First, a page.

Monthlong simulations targeting four Madden–Julian oscillation events made with several global model configurations are verified against observations to assess the roles of grid spacing and convective parameterization on the representation of tropical convection and midlatitude forecast skill. Specifically, the performance of a global convection-permitting model (CPM) configuration with a uniform 3-km mesh is compared to that of a global 15-km mesh with and without convective parameterization, and of a variable-resolution “channel” simulation using 3-km grid spacing only in the tropics with a scale-aware convection scheme. It is shown that global 3-km simulations produce realistic tropical precipitation statistics, except for an overall wet bias and delayed diurnal cycle. The channel simulation performs similarly, although with an unrealistically higher frequency of heavy rain. The 15-km simulations with and without cumulus schemes produce too much light and heavy tropical precipitation, respectively. Without convection parameterization, the 15-km global model produces unrealistically abundant, short-lived, and intense convection throughout the tropics. Only the global CPM configuration is able to capture eastward-propagating Madden–Julian oscillation events, and the 15-km runs favor stationary or westward-propagating convection organized at the planetary scale. The global 3-km CPM exhibits the highest extratropical forecast skill aloft and at the surface, particularly during week 3 of each hindcast. Although more cases are needed to confirm these results, this study highlights many potential benefits of using global CPMs for subseasonal forecasting. Furthermore, results show that alternatives to global convection-permitting resolution—using coarser or spatially variable resolution—feature compromises that may reduce their predictive performance.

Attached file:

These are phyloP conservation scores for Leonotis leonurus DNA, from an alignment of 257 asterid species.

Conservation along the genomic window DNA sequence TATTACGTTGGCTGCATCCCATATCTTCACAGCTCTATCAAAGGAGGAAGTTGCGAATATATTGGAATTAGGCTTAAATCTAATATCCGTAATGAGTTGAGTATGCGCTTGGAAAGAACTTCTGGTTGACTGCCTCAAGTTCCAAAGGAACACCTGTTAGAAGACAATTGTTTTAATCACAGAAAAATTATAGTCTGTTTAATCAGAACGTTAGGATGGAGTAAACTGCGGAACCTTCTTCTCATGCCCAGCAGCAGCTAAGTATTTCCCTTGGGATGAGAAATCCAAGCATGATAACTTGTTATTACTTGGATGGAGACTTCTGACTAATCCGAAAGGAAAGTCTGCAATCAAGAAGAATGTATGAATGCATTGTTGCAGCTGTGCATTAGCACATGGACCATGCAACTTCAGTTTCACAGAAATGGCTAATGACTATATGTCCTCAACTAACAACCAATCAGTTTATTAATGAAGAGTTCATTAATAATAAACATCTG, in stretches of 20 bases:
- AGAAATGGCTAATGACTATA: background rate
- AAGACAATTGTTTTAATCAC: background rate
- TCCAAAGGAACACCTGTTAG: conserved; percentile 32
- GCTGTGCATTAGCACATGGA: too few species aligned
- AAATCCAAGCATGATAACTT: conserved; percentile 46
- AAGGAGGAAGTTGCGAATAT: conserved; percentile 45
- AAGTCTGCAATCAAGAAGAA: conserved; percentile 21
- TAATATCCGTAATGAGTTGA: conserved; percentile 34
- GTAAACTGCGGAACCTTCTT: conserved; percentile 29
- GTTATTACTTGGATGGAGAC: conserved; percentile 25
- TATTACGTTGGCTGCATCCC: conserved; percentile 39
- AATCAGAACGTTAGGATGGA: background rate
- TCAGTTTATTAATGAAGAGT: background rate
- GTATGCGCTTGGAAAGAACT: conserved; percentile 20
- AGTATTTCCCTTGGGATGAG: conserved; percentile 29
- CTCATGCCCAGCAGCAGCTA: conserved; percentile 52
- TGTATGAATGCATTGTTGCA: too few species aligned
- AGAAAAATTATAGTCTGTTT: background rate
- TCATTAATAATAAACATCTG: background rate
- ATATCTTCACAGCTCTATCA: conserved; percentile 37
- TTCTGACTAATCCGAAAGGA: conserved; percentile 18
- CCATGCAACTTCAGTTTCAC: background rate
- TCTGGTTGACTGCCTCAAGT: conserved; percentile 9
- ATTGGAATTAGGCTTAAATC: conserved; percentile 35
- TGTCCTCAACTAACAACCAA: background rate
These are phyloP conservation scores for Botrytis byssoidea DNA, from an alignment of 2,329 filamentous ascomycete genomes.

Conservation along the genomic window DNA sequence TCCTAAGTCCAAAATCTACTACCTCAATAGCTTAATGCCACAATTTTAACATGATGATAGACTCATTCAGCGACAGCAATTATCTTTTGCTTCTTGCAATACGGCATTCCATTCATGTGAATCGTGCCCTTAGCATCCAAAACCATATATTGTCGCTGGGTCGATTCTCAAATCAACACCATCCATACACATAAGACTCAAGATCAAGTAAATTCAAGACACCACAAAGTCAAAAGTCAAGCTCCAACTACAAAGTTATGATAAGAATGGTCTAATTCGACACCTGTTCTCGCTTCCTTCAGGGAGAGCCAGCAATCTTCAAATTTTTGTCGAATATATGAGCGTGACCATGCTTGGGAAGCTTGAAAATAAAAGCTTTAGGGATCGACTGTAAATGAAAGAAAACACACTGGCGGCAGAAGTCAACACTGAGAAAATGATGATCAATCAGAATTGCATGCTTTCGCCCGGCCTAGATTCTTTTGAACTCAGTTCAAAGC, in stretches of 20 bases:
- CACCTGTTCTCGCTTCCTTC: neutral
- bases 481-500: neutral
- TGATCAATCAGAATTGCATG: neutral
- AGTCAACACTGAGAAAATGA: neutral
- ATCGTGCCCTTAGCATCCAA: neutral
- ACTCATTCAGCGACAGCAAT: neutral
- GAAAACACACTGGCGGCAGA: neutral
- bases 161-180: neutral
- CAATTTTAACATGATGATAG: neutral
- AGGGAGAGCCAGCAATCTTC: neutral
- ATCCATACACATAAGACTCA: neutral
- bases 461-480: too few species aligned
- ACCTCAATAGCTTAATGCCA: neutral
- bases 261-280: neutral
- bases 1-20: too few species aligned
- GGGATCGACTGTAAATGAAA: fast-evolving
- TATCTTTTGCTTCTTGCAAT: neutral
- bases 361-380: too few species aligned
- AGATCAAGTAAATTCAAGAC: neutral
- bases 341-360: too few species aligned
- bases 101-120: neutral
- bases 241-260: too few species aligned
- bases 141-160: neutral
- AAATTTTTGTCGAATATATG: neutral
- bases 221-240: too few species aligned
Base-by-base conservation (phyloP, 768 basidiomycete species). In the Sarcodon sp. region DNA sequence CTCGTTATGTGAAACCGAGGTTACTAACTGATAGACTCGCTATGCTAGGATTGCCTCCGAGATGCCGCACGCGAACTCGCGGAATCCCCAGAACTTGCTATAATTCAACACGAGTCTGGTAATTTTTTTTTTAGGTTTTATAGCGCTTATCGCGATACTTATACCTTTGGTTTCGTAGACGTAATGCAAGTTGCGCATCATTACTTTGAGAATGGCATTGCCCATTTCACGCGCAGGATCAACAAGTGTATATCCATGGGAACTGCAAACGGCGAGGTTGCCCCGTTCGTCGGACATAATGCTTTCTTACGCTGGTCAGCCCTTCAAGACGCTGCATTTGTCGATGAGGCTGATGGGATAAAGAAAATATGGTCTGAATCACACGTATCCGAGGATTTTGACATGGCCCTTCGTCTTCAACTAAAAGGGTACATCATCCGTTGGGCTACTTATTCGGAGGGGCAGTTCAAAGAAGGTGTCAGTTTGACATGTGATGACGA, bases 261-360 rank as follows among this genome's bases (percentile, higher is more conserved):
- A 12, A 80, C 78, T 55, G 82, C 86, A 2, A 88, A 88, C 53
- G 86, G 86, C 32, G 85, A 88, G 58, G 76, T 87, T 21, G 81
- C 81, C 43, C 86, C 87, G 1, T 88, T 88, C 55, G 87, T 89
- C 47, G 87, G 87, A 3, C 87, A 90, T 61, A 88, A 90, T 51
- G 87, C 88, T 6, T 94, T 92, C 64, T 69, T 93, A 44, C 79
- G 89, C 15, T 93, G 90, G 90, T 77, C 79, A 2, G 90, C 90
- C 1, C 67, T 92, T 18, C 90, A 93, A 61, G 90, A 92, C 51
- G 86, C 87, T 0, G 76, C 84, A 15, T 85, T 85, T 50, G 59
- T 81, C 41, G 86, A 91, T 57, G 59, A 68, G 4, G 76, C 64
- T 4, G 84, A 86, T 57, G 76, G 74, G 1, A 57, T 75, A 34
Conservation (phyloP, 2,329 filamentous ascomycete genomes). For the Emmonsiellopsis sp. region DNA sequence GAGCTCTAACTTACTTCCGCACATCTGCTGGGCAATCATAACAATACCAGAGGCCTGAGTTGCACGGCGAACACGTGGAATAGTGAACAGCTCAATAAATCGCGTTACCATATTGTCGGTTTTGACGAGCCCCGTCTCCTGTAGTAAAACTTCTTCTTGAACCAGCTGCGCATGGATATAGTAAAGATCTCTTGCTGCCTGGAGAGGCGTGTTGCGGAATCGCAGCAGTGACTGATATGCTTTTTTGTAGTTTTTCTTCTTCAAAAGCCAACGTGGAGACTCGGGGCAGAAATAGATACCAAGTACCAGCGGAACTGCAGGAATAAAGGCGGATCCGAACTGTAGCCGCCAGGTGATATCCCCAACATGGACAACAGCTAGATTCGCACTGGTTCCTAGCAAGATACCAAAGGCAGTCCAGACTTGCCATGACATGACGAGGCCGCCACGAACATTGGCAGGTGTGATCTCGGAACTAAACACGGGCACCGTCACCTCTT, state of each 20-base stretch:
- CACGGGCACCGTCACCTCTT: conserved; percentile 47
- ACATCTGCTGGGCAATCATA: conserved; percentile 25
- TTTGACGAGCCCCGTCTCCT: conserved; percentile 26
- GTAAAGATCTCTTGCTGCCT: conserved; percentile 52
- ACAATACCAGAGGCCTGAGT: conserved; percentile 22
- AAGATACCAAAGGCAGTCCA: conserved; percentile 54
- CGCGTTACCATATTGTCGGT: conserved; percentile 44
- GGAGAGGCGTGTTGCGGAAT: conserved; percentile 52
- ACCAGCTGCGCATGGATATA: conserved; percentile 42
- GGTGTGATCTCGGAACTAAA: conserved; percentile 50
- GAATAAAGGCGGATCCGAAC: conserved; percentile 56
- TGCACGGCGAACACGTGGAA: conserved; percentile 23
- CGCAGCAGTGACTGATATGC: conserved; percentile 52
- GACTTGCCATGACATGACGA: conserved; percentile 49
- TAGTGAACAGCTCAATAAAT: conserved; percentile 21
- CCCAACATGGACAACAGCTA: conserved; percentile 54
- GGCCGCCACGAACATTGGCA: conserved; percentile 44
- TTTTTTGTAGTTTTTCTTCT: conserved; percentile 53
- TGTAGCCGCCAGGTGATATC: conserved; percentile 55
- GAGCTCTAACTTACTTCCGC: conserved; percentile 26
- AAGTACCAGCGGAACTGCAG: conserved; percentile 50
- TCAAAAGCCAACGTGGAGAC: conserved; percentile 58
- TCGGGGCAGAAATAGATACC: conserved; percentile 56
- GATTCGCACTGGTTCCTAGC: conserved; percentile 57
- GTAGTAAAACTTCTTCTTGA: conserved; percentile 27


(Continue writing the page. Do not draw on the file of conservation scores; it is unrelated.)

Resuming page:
Open access
Nicholas J. Weber, Daehyun Kim, and Clifford F. Mass

Abstract

A convectively coupled equatorial Kelvin wave (CCKW) was observed over the equatorial Indian Ocean in early November 2011 during the DYNAMO field campaign. This study examines the structure of the CCKW event using two simulations made using the MPAS model: one with 3-km grid spacing without convective parameterization and another with a 15-km grid and parameterized convection.

Both simulations qualitatively capture the observed structure of the CCKW, including its vertical tilt and progression of cloud/precipitation structures. The two simulations, however, differ substantially in the amplitude of the CCKW-associated precipitation. While the 3-km run realistically captures the observed modulation of precipitation by the CCKW, the 15-km simulation severely underestimates its magnitude. To understand the difference between the two MPAS simulations regarding wave-convection coupling within the CCKW, the relationship of precipitation with convective inhibition, saturation fraction, and surface turbulent fluxes is investigated. Results show that the 15-km simulation underestimates the magnitude of the CCKW precipitation peak in association with its unrealistically linear relationship between moisture and precipitation. Precipitation, both in observations and the 3-km run, is predominantly controlled by saturation fraction and this relationship is exponential. In contrast, the parameterized convection in the 15-km run is overly sensitive to convective inhibition and not sensitive enough to environmental moisture. The implications of these results on CCKW theories are discussed.

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Nicholas J. Weber, Matthew A. Lazzara, Linda M. Keller, and John J. Cassano

Abstract